By Duncan Mlanjira
Pension Act Amendment Movement is asking Parliament when it convenes next month to amend the Pension Act of 2010, which it finds to be technically antagonistic to the idea of creating more jobs for the youth since older employees cling on to their jobs in order to clock mandatory retirement age of 60 years.
The movement says Pension Act of 2010 is important in a number of ways, however, it strongly needs amendment so that it meets all its intended objectives.
“As it currently stands, we believe objective number four of the Act, which talks of fostering agglomeration of national savings in support of economic growth and national development is not being achieved in a satisfying way,” says the petition that will be sent to Parliament for consideration.
“Section 64 (conditions for payment of benefits in respect of pension funds), stipulates conditions that need to be satisfied for one to access their funds and one of the conditions is that one has to reach the retirement age [section 64, subsection 1 (a)]; defined as 50 to 70 years (section 3: Interpretations) which is currently at 60 years.
“Taking into account the provision cited above, our observation is that the Pension Act is technically antagonistic to the idea of creating more jobs for the youth.
“With employees clinging to their jobs in order to clock 60 years so that they retire and access their benefits won’t help in creating jobs.
“Again, with the little that one gets as provided by the Act, not many would take up a challenge of quitting their job and venture into business since what they get after quitting may not be enough capital for them.”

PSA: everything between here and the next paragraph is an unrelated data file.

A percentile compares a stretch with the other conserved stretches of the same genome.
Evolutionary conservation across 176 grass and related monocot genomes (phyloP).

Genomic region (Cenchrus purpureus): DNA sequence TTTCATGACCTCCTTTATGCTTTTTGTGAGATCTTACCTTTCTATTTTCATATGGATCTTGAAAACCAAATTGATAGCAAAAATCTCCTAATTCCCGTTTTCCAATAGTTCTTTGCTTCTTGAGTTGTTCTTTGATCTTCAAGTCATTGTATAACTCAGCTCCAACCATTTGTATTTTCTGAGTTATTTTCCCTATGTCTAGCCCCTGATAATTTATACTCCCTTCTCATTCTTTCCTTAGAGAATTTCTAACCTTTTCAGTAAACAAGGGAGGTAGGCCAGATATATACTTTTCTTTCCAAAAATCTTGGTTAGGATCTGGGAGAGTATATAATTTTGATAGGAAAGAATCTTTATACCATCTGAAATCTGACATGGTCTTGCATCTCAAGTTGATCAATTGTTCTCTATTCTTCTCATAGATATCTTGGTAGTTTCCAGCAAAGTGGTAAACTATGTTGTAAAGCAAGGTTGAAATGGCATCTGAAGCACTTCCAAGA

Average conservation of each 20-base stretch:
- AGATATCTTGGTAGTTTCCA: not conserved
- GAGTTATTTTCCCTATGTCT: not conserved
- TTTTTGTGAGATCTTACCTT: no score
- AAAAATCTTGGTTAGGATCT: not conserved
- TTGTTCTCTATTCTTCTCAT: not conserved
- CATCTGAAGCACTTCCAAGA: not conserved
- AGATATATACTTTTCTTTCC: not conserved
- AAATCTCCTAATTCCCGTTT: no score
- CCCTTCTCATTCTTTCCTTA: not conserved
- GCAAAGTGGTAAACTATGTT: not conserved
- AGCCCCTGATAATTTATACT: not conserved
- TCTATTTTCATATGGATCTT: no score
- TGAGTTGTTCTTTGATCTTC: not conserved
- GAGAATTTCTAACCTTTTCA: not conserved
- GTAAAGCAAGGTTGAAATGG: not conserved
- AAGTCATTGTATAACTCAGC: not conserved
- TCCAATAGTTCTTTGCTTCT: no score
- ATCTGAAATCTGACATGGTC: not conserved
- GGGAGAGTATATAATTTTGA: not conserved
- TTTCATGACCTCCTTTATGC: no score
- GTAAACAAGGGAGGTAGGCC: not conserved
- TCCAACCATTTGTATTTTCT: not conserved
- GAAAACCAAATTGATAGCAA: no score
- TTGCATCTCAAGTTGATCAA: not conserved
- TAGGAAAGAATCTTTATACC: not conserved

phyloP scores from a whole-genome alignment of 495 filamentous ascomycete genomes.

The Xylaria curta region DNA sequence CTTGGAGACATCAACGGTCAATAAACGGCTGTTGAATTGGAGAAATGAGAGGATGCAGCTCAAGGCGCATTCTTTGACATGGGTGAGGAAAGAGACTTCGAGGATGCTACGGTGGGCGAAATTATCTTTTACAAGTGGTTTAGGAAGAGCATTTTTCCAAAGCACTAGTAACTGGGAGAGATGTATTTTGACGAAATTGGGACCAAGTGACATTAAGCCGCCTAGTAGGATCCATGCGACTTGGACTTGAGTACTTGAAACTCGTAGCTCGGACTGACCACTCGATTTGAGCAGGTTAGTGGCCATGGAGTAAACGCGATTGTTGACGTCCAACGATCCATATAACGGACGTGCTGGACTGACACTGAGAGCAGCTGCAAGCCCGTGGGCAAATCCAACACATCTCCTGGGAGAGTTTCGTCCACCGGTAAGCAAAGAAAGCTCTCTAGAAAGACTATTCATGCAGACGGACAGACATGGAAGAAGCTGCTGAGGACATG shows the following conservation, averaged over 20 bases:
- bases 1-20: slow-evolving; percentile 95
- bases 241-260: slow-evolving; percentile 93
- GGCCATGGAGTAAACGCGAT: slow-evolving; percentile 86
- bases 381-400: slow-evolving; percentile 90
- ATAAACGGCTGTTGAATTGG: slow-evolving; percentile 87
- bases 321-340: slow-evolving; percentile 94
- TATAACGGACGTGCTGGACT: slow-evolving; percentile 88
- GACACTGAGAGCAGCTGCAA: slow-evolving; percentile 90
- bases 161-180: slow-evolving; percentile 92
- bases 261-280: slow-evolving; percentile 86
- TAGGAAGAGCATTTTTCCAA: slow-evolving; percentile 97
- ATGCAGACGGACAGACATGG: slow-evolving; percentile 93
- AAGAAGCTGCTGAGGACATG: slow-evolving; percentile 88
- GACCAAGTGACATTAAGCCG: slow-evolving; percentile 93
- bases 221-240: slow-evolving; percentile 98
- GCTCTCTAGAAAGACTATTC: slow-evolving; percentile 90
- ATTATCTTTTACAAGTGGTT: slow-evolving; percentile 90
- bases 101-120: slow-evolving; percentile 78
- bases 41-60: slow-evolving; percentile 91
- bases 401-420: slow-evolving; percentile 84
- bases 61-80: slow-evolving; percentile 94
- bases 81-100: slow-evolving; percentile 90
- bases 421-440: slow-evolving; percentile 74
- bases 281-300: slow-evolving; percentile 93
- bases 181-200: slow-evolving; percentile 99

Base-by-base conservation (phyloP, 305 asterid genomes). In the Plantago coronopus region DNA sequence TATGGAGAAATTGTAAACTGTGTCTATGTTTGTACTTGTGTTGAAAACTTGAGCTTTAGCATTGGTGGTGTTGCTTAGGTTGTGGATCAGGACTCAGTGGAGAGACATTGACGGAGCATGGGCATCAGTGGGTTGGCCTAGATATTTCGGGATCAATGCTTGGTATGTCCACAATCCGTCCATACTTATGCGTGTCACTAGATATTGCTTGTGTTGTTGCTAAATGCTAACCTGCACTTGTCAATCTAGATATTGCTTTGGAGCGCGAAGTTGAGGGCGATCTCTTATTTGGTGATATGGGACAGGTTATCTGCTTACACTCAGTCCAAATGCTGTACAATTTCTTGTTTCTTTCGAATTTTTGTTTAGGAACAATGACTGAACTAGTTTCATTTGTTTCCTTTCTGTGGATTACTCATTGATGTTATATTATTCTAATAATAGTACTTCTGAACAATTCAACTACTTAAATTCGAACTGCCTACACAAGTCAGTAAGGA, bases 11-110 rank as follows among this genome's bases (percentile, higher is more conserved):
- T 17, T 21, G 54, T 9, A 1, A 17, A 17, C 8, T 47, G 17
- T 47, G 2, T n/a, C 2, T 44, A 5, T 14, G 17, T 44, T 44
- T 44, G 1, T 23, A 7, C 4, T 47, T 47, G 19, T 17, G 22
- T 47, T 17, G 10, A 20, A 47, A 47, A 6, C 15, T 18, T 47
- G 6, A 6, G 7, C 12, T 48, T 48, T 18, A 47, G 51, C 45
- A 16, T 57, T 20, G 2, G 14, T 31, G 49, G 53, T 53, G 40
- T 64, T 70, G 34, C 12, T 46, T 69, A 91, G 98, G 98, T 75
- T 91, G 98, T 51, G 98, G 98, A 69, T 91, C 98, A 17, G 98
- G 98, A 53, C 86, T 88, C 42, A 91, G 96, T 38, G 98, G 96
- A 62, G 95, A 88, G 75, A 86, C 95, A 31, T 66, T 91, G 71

The movement further says at it currently stands, there are many of employees that are willing to retire as early as possible to utilize their pension as life-after employment capital accumulated in pension contributions but are unwilling to do so because the Act weighs heavy on them.
“As stipulated by the Act, we are allowed to have our pension benefits after we serve for 20 years (in civil service); prove to have stayed for six months without a job (in private sector and just to access only 40%); and get to 60 years of stipulated retirement age (for an employee to get 60% or all of the funds).
“The petition, therefore, is appealing to the Honourable Members of the National Assembly to pay the much needed attention to the key issues by deliberating upon them when Parliament convenes this September for budget session.
“We therefore propose that the Act should be amended back to the provisions that it had on conditions for payment of benefits in respect of pension funds before 2011 where employees could quit their jobs and get their pension benefits.
“This proposed amendment would in turn be creating job opportunities where people will be free to quit. It will also trigger a boom in entrepreneurship since quitting employees will have capital to invest on their own thereby creating further jobs in their respective entrepreneurial ventures.
“This will consequently foster economic growth and national development that would start at individual level,” says the movement.
Quoting Section 65 of the Act that stipulates conditions that one can access pension funds in terms of Early Payment of Funds, one of which is to produce proof to have stayed for six months without a job in order to access pension benefits [Section 65 subsection 1 (a)] but unfortunately, such accessible benefits are only limited to contributions made by the member which at most amount at 40%.
“Our view on this is that many people suffer a lot during the said period of [six months] unemployment so much that when the time comes to access the provided benefits in question, there are so much debts to be sorted out.
“Consequently, a pensioner is left with insufficient funds to invest into a reliable entrepreneurial venture.
“We therefore propose an amendment to this provision (section 65 subsection 1) so that the Act should let one access the funds as soon as the calculations are done by the insurance companies that is within four weeks, at most.”